Israel Should Pull A Surprise Out of Its Strategic Playbook

by Gedalyah Reback

Prime Minister Netanyahu is categorically wrong in his approach to the Egyptian protests, should never have agreed to military reinforcements’ deployment in Sharm el-Sheikh and risks manufacturing the very scenario the Israeli security establishment fears would result from an Egyptian revolution.

Path of Israeli-built Fence along Egyptian Border to Prevent Breaches by Illegal Immigrants and Smugglers

The 1979 Iranian Revolution is, and no doubt should, shape Israeli and American policy as it is quickly drawn up and implemented vis a vis 2011 Egypt. Unfortunately, a neutral reaction on the part of the United States and a resistance on the part of the Israelis demonstrates that 1) the US would rather remove itself from the situation entirely and 2) the Israeli government sees a stronger hand of support for the allied regime is the best option for Israeli security. The Prime Minister’s comments alongside the German Chancellor demonstrate an inflexibility and paranoia lacking strategic forethought.

The Attitude Israelis Worry would Prevail in a New Egyptian Government

While the American approach is more timid, the Israeli approach being applied by Bibi is far more dangerous and far more likely to backfire. The approach Israel might take ought to come out of the playbook of Hafez al-Assad in 1979. Assad congratulated and embraced the revolutionaries, becoming the most important asset for Iran in its efforts to fend off Saddam Hussein during the Iran-Iraq War.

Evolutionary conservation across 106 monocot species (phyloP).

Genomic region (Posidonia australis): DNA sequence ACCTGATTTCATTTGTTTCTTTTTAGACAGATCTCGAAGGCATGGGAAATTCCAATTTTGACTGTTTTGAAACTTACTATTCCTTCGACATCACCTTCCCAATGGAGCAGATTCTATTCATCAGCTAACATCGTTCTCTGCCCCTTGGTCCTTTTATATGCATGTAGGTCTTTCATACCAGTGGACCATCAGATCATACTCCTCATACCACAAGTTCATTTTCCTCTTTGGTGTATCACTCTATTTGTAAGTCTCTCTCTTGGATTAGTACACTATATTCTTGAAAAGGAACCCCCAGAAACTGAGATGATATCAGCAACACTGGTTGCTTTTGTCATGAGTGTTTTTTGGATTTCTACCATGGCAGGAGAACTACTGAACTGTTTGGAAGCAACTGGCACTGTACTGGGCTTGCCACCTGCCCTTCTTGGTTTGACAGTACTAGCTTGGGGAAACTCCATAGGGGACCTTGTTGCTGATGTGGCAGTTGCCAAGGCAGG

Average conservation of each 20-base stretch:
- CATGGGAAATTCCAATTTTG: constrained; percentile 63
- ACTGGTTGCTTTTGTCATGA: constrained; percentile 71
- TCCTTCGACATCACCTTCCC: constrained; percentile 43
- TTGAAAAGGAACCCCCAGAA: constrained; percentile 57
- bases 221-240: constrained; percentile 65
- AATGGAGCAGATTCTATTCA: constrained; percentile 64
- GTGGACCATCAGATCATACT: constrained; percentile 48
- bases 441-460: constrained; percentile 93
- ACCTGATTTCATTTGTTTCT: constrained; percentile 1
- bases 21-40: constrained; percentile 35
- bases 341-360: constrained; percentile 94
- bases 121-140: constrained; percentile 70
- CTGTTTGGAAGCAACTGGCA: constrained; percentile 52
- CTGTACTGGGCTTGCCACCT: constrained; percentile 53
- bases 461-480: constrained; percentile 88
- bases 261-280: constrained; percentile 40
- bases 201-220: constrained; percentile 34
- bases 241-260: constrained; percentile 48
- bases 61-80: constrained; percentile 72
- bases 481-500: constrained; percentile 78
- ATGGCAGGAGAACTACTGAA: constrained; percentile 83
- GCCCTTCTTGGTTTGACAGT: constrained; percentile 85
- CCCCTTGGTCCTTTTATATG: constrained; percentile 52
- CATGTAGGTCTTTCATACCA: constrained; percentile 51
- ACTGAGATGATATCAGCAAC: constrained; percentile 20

This seems to be, at the least, a counter-intuitive suggestion. Perhaps it even sounds alarming. However, a democratic Egypt does not have to jeopardize Israeli security Israel’s government, nor change the order of the modern Middle East. Ironically, the peace treaty between Israel and Egypt partially motivated Syria’s outreach to the new Iranian regime (the two events happened in the same year). It was Syria’s isolation in the Arab world in 1979 that convinced it seeking a new ally in an unlikely place would be to its benefit.

Here too, there are some similarities. Israel faces regional isolation, thanks to pressure regarding the peace process and the fallout with Turkey, while Egypt’s next government would have to worry about its longstanding relationship with the Western World. Unlike Syria, Israel can offer more than just itself with a refreshed relationship, it can also offer the relationships of the United States and European Union. The unlikely union between Syria’s Baath Party and Iran’s Shiite Islamist Revolution demonstrates alliances of mutual benefit can be created in the most unlikely situations.

Immediately after the collapse of the Pahlavi monarchy, Assad sent a telegram to Ayatollah Khomeini congratulating him on his success. As quoted in the book “Syria and Iran: Diplomatic Alliance and Power Politics in the Middle East:”